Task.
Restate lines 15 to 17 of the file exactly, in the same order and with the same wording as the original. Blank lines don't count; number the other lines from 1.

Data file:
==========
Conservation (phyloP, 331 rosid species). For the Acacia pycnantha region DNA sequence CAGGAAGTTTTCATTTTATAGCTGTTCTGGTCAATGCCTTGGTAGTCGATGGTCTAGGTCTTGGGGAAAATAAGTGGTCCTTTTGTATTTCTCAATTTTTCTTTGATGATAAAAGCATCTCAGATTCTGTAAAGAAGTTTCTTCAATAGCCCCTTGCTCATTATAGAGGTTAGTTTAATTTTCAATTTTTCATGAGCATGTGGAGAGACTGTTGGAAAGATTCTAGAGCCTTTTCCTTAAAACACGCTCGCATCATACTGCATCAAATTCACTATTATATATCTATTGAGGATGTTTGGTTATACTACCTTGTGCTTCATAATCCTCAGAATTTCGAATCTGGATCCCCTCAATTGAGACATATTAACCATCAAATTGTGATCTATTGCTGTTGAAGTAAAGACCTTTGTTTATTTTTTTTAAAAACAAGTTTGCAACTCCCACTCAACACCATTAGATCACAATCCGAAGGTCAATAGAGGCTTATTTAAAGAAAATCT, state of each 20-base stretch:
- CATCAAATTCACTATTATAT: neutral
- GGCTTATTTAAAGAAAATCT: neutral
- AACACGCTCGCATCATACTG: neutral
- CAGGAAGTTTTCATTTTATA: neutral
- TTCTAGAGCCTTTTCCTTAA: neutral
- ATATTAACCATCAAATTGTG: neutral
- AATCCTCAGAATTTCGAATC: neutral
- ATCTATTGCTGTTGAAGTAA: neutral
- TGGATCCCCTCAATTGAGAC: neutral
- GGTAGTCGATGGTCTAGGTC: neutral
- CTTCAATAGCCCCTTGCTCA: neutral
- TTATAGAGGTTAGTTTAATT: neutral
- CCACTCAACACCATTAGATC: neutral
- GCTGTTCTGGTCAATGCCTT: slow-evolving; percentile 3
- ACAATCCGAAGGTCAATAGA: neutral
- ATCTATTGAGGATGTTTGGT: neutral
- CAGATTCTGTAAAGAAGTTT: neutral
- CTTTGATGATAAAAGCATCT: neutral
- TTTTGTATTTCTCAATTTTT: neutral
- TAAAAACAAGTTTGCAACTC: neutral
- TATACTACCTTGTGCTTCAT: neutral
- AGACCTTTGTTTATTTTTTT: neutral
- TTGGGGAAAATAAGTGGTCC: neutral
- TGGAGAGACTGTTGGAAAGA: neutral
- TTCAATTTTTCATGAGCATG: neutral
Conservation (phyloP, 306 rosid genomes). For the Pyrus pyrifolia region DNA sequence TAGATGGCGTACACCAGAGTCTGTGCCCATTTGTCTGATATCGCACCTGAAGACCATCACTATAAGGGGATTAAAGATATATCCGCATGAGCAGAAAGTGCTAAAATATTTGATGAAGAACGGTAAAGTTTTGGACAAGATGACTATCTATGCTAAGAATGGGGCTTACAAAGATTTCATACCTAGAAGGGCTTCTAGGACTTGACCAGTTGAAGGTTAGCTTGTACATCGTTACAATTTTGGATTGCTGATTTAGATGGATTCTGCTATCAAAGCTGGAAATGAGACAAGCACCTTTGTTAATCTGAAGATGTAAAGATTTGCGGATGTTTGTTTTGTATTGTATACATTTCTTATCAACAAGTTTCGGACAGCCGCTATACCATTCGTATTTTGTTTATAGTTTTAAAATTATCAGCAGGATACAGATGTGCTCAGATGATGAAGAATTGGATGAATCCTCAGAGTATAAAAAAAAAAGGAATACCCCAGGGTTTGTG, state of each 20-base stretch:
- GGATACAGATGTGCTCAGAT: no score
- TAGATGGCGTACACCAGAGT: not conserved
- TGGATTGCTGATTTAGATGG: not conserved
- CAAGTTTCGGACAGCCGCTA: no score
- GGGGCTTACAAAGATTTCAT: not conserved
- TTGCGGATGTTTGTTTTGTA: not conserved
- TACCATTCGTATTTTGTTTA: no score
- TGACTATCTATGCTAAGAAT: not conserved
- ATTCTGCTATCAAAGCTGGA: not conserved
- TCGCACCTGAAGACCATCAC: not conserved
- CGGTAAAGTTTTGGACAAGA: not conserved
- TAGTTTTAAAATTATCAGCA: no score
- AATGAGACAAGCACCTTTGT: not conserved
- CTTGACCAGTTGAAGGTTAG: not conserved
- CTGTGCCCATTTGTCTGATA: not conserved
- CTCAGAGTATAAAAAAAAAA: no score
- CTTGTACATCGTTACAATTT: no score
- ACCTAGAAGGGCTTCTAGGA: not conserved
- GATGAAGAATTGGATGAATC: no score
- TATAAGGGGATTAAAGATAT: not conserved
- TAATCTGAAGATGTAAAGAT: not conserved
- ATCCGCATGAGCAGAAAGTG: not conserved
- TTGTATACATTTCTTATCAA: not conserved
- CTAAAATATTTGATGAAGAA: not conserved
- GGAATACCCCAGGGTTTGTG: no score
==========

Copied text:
- GCTGTTCTGGTCAATGCCTT: slow-evolving; percentile 3
- ACAATCCGAAGGTCAATAGA: neutral
- ATCTATTGAGGATGTTTGGT: neutral